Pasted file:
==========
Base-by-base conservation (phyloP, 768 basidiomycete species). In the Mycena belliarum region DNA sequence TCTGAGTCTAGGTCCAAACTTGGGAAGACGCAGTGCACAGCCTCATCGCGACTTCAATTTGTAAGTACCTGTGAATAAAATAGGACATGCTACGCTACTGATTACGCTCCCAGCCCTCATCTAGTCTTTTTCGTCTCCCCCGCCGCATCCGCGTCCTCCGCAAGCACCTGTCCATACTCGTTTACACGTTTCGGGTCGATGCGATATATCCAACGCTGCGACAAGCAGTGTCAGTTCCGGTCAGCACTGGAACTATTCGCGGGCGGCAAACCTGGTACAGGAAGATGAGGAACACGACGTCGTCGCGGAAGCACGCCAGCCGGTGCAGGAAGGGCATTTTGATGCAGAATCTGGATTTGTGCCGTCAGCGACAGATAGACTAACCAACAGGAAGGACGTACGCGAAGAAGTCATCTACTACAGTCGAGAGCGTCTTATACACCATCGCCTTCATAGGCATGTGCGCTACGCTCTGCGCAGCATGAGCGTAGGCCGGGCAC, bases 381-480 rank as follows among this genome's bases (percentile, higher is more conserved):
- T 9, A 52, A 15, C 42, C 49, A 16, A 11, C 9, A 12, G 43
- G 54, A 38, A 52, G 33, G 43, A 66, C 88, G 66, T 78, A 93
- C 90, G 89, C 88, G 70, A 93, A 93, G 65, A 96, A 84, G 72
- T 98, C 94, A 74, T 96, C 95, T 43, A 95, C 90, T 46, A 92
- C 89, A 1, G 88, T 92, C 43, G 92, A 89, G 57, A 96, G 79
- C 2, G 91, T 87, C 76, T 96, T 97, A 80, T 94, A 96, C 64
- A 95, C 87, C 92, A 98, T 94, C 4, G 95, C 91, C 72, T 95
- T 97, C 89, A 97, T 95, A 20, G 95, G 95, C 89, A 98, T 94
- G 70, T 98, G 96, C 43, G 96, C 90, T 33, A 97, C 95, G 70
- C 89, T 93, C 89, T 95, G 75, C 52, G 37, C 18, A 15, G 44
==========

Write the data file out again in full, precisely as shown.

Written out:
Base-by-base conservation (phyloP, 768 basidiomycete species). In the Mycena belliarum region DNA sequence TCTGAGTCTAGGTCCAAACTTGGGAAGACGCAGTGCACAGCCTCATCGCGACTTCAATTTGTAAGTACCTGTGAATAAAATAGGACATGCTACGCTACTGATTACGCTCCCAGCCCTCATCTAGTCTTTTTCGTCTCCCCCGCCGCATCCGCGTCCTCCGCAAGCACCTGTCCATACTCGTTTACACGTTTCGGGTCGATGCGATATATCCAACGCTGCGACAAGCAGTGTCAGTTCCGGTCAGCACTGGAACTATTCGCGGGCGGCAAACCTGGTACAGGAAGATGAGGAACACGACGTCGTCGCGGAAGCACGCCAGCCGGTGCAGGAAGGGCATTTTGATGCAGAATCTGGATTTGTGCCGTCAGCGACAGATAGACTAACCAACAGGAAGGACGTACGCGAAGAAGTCATCTACTACAGTCGAGAGCGTCTTATACACCATCGCCTTCATAGGCATGTGCGCTACGCTCTGCGCAGCATGAGCGTAGGCCGGGCAC, bases 381-480 rank as follows among this genome's bases (percentile, higher is more conserved):
- T 9, A 52, A 15, C 42, C 49, A 16, A 11, C 9, A 12, G 43
- G 54, A 38, A 52, G 33, G 43, A 66, C 88, G 66, T 78, A 93
- C 90, G 89, C 88, G 70, A 93, A 93, G 65, A 96, A 84, G 72
- T 98, C 94, A 74, T 96, C 95, T 43, A 95, C 90, T 46, A 92
- C 89, A 1, G 88, T 92, C 43, G 92, A 89, G 57, A 96, G 79
- C 2, G 91, T 87, C 76, T 96, T 97, A 80, T 94, A 96, C 64
- A 95, C 87, C 92, A 98, T 94, C 4, G 95, C 91, C 72, T 95
- T 97, C 89, A 97, T 95, A 20, G 95, G 95, C 89, A 98, T 94
- G 70, T 98, G 96, C 43, G 96, C 90, T 33, A 97, C 95, G 70
- C 89, T 93, C 89, T 95, G 75, C 52, G 37, C 18, A 15, G 44